Tag Archives: director

Honoring Our Veterans

Long View: Remember Veterans this Independence Day

Independence Day is almost a month away, but I am already looking forward to it because—you guessed it—the food. Barbecued chicken and ribs, potato salad, and deviled eggs, all in the same meal? It’s almost too good to be true. However, the holiday also moves me beyond just my stomach.

To mark the day, I hang the American flag on the front porch if it’s not raining. This simple act always reminds me of the many service members who have helped defend our nation. Being in the military must be a very challenging experience, so I am thankful there are resources available to military personnel after they serve. One such resource is the U.S. Department of Veterans’ Affairs.

Local veteran service officers can help veterans navigate the many useful programs offered in their area. The resources they offer include help finding employment, starting or continuing an education ,or launching a small business. The U.S. Department of Veterans’ Affairs also helps people who are transitioning from active duty to civilian life, which can be a complicated process.

The U.S. Department of Veterans Affairs website features an easy-to-navigate section on health topics. Some are of general interest (like cataracts), while others are topics of specific interest to service members (like readjustment counseling). One of the department’s more pressing challenges is to provide support for homeless veterans or recently discharged service members. The National Coalition for Homeless Veterans estimates that about 12% of homeless people at any given time in the U.S. are veterans.

One local group that’s fighting homelessness is C-U at Home. Executive Director Melany Jackson and her dedicated volunteers support our most vulnerable homeless citizens. Their annual fundraiser, One Winter Night, encourages public service figures, community leaders, business leaders, academic leaders, and other community members to spend the night outside in a cardboard box.

“The percentage of homeless veterans has not diminished in recent years,” Melany told me. “They typically face complex situations that need to be addressed. We strive to match them with the many services available in our area. The public awareness and donations generated by our event helps us fund this very important work.”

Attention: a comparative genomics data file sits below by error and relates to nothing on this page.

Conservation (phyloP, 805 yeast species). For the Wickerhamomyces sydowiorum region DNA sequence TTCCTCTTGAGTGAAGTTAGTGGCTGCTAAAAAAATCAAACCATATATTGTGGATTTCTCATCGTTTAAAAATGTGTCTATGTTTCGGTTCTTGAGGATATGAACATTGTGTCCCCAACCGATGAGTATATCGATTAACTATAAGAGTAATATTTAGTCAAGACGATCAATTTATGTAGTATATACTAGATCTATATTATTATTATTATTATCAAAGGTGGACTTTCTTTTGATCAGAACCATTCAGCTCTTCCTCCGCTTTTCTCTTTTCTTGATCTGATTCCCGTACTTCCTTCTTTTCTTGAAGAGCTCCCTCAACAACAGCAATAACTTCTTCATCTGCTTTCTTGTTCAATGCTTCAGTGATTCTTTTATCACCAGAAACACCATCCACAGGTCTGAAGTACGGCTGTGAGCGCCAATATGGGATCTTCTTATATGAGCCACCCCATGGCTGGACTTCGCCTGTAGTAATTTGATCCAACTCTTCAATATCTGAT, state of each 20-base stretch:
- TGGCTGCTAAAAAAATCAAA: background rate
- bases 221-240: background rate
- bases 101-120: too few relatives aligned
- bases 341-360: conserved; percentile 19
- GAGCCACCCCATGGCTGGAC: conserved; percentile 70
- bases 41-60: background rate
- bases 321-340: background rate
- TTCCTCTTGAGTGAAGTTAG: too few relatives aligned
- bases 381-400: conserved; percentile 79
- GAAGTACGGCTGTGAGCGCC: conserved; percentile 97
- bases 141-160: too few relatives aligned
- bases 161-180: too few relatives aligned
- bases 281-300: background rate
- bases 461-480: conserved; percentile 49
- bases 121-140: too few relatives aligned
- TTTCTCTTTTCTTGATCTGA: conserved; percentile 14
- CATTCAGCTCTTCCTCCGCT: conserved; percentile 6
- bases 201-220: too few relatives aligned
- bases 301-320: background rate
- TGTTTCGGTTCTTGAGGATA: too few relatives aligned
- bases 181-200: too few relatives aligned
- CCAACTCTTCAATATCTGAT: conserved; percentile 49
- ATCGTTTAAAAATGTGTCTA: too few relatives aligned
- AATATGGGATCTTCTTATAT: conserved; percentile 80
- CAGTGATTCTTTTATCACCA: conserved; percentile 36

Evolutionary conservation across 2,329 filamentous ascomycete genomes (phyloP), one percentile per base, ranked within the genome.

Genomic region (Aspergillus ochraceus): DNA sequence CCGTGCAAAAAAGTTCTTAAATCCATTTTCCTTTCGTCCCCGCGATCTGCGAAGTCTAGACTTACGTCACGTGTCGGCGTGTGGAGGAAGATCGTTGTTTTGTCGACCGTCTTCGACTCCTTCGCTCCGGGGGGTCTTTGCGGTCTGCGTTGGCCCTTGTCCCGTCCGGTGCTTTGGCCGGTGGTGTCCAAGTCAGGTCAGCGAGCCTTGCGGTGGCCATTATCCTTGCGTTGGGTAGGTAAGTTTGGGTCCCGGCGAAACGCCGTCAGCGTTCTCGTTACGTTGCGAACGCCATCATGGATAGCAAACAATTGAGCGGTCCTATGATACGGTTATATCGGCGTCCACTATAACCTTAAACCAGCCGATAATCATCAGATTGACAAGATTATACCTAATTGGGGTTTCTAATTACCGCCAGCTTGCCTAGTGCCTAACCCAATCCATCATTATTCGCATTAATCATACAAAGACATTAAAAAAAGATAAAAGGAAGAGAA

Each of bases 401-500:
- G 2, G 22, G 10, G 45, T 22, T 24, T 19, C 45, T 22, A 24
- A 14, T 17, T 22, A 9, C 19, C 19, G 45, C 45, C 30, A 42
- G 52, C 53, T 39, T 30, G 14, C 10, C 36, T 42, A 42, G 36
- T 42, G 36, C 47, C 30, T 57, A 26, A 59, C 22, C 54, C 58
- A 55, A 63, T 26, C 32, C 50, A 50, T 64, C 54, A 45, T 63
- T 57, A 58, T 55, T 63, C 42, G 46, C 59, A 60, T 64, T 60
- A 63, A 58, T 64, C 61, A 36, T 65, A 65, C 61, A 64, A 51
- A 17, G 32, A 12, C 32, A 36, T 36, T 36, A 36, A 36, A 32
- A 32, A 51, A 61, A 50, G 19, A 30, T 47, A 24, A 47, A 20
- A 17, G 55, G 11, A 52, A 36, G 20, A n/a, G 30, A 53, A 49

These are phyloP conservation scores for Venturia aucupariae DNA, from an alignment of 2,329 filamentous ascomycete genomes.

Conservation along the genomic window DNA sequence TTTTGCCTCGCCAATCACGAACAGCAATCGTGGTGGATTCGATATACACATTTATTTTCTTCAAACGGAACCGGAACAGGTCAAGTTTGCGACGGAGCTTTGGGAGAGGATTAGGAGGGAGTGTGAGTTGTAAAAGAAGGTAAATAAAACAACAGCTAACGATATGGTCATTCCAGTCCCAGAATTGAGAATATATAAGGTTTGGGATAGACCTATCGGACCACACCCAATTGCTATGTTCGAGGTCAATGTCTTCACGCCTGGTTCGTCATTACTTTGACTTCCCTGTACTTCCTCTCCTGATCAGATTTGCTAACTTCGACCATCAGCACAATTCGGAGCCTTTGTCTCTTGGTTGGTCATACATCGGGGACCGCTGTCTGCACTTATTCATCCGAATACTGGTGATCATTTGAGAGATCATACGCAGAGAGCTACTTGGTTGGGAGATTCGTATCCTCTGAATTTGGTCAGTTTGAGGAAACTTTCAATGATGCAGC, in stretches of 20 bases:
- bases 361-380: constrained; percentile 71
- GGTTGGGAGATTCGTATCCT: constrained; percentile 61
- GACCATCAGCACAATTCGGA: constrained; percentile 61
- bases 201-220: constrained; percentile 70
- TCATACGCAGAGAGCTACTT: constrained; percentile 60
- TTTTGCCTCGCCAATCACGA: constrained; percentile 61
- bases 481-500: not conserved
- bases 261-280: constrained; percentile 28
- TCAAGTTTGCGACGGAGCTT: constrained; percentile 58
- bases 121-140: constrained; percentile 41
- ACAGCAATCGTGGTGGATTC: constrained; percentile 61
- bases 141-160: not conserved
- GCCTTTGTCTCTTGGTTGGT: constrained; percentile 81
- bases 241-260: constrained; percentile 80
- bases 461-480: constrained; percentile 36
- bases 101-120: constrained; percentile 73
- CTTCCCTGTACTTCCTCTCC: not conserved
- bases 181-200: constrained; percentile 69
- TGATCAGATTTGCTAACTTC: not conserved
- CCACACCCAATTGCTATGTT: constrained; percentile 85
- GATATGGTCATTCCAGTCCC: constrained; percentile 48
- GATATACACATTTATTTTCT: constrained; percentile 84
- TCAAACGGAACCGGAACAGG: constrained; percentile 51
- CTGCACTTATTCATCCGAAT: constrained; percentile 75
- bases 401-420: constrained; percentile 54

I know many of you have served in the military or have friends and family who have served. Health Alliance Medicare thanks all those who have protected this country and allow us to continue celebrating Independence Day. This year I plan on being more about the flag and less about the food.

Community Care

Vantage Point: North Central Washington Cares

At a North Central Washington event I heard someone say, “Show me a community, a place where people care for their elders, and I will show you a good place to live.” Whether I am going to a senior networking forum in Chelan, Douglas, Grant, or Okanogan counties, conducting Medicare education, visiting one of our provider offices or collaborating on a fun event, I find NCW continues to grow as a place that recognizes, respects, and strives to enhance the quality of life for our seniors.

I recently had an opportunity to listen as Bruce Buckles, Aging and Adult Care of Central Washington’s executive director, presented on federal and state policies that impact seniors and adults with disabilities. Afterwards, I realized that with a rapidly aging population, as well as the daunting costs of diseases, such as Alzheimer’s, it is more important than ever to support programs that care for and benefit the aging.

We can’t always control what happens with laws, but on the local level, it’s a privilege for Health Alliance Medicare to partner with lots of outstanding, proactive agencies in caring for our seniors.

This month, Health Alliance Medicare is honored to join many other Grant County senior networking agencies to hold the inaugural Columbia Basin All-Senior Expo and Picnic. The free event will include a catered lunch, fitness demonstrations, raffles, door prizes, education, and fun entertainment all to celebrate Grant County seniors.